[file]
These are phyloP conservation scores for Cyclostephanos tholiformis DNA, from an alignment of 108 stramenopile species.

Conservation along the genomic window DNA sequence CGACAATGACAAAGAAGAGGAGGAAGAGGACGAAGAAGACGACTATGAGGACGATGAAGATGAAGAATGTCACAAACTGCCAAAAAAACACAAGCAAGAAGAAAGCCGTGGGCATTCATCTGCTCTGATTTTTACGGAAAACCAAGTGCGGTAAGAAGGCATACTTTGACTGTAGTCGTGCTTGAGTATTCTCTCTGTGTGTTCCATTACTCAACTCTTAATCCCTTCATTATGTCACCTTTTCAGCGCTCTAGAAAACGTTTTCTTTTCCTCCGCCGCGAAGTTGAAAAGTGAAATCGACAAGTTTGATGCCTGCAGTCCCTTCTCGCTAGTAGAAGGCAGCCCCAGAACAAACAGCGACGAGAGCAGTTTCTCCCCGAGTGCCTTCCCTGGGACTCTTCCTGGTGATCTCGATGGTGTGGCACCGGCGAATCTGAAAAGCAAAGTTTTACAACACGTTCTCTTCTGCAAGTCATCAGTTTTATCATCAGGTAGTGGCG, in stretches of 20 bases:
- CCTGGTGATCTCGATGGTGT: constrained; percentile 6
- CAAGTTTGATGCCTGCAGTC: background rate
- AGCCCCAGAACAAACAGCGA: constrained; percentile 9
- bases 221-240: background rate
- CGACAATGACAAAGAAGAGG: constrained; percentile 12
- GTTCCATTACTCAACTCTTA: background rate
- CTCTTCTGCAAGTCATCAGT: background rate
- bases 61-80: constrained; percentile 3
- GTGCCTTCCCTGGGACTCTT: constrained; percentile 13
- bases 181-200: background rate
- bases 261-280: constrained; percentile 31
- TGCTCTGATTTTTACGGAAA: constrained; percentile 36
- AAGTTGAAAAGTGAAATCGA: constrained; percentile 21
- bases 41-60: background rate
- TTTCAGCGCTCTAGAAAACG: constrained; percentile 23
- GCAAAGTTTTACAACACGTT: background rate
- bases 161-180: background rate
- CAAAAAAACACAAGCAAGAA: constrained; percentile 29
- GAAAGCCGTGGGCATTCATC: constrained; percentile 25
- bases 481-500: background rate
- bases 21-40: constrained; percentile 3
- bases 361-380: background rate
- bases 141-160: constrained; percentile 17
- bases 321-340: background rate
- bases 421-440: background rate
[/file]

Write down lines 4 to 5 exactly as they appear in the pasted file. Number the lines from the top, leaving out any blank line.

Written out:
- CAAGTTTGATGCCTGCAGTC: background rate
- AGCCCCAGAACAAACAGCGA: constrained; percentile 9